Geography Club was a book I picked up over the summer knowing full well that it was aimed at an audience much younger than me. I’m comfortable reading books meant for YA and even MG audience, and I would say this one falls somewhere in between. It’s definitely a novel I would have picked up and enjoyed in sixth or seventh grade, and as an adult, it’s a little light on the drama for me.
Part of me couldn’t help but feel that it’s a good thing though. The possibility of stumbling across a sweet, coming of age book that deals with the struggle of being a LBGTQA teen is slim. I can’t tell you how many times I’ve heard kids that I’ve worked with complaining about the fact that all the books that even tangentially represent them end with depression, critical injury, or death. While those books are certainly important (because sadly, those stories do represent the reality for too many teenagers), it is not the only story by a long shot.
When I was in high school, I had at least a dozen friends who had come out, not just to close friends and family, but to the school community. They were as happy as any other kid I knew, which is to say…some of the time life was good, and some of the time, it sucked. Relationships went south. Friendships were built over common interests and then allowed to slip away. Classes were hard or a snap or an escape from a difficult home life. Basically, everyone I knew, regardless of orientation, was just really busy. Rehearsals, soccer practice, Junior World Council, swim meets – endless hours, all filled to the brim.
Looking back, I feel exhausted for my younger self, but in the moment, it was ordinary. And honestly, I was less concerned with who wanted who than I was with meeting deadlines. Well, that’s not true. In locker rooms and green rooms and class rooms, we stuffed our entire social lives into five-minute between-the-bell increments. “Love” could rise and fall over the course of a single day.
This is not to say I don’t expect that relationships were harder for some of my friends than they were for me. I just don’t recall bullying being linked specifically to sexual orientation. I also don’t remember the teen mothers or the hearing-impaired students (our school had inclusive programs for both) being singled out, although it would be impossible to believe it didn’t happen. To me though, it seemed like bullying was targeted at a certain type of kid, a person who, through an unfortunate combination of circumstances, was an easy victim; in Geography Club, that kid’s name is Brian Bund.
While it’s critical to have stories about the Brian Bunds of the world (he’s actually my favorite character in this book), I also like finding a novel that’s focused less on the more on the ordinary foibles of adolescence. Yes, Russel Middlebrook is a gay teenager struggling with the decision to come out, but he’s also casually cruel in order to protect himself. He’s a clueless jock, and he’s a guy dying for acceptance when the only thing he believes sets him apart is also the thing he fears people knowing.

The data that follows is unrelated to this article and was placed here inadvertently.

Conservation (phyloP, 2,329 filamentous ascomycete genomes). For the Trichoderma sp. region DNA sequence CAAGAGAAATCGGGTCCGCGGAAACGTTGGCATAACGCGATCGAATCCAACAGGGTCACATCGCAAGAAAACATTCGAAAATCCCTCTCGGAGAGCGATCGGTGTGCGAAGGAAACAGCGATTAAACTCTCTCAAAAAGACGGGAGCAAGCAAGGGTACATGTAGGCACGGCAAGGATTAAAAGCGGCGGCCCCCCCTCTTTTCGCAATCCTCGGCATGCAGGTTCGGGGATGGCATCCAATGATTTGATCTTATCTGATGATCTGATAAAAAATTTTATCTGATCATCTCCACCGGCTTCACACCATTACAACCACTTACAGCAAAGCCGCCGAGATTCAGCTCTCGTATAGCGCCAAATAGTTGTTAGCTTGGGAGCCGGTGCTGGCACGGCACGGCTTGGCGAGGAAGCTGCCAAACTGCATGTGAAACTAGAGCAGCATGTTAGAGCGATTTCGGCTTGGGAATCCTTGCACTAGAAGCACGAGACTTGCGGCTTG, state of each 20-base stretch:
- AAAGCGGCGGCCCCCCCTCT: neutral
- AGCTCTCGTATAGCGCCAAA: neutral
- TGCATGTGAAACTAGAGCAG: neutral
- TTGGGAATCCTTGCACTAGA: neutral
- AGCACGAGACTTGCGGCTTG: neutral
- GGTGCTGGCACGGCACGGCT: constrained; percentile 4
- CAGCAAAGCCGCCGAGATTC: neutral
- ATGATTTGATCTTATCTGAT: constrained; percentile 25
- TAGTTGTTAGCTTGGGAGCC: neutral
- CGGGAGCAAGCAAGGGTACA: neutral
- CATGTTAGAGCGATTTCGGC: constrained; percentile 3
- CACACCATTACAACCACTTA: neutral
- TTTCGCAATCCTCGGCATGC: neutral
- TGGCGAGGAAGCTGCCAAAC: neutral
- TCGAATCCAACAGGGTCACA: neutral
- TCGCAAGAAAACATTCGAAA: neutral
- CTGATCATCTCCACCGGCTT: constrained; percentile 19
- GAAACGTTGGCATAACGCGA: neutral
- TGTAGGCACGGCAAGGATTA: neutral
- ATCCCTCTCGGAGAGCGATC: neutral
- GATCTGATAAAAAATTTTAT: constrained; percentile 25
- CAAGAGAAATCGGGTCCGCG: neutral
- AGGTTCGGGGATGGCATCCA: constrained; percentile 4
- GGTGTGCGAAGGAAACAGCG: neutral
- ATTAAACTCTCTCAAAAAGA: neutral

When it comes to deciding what sort of person he’s going to be, Russel has to choose between remaining silent in the face of hatred, or taking a stand. It’s not a cavalier decision to make, no matter how simple it may seem at a distance. I found myself often thinking of a well-known quote from a speech by Martin Nieöller that my best friend’s parents had up on their fridge throughout my childhood:
First they came for the communists, and I did not speak out—
because I was not a communist;
Then they came for the socialists, and I did not speak out—
because I was not a socialist;
Then they came for the trade unionists, and I did not speak out—
because I was not a trade unionist;
Then they came for the Jews, and I did not speak out—
because I was not a Jew;
Then they came for me—
and there was no one left to speak out for me.
I remember wondering whether I would speak out to protect someone at great risk to myself, and I saw, over and over, how I did not. It’s incredibly hard to stand against bullies, against a frightening majority, especially during the fragile years of adolescence when everything seems impossibly significant. It gives me hope, even all these years later, to read about teenagers who choose to do it, who set an example of confidence in compassion. It doesn’t require perfection, but it does mean taking a risk, then living with the consequences.
For more about Brent Hartinger, go here.
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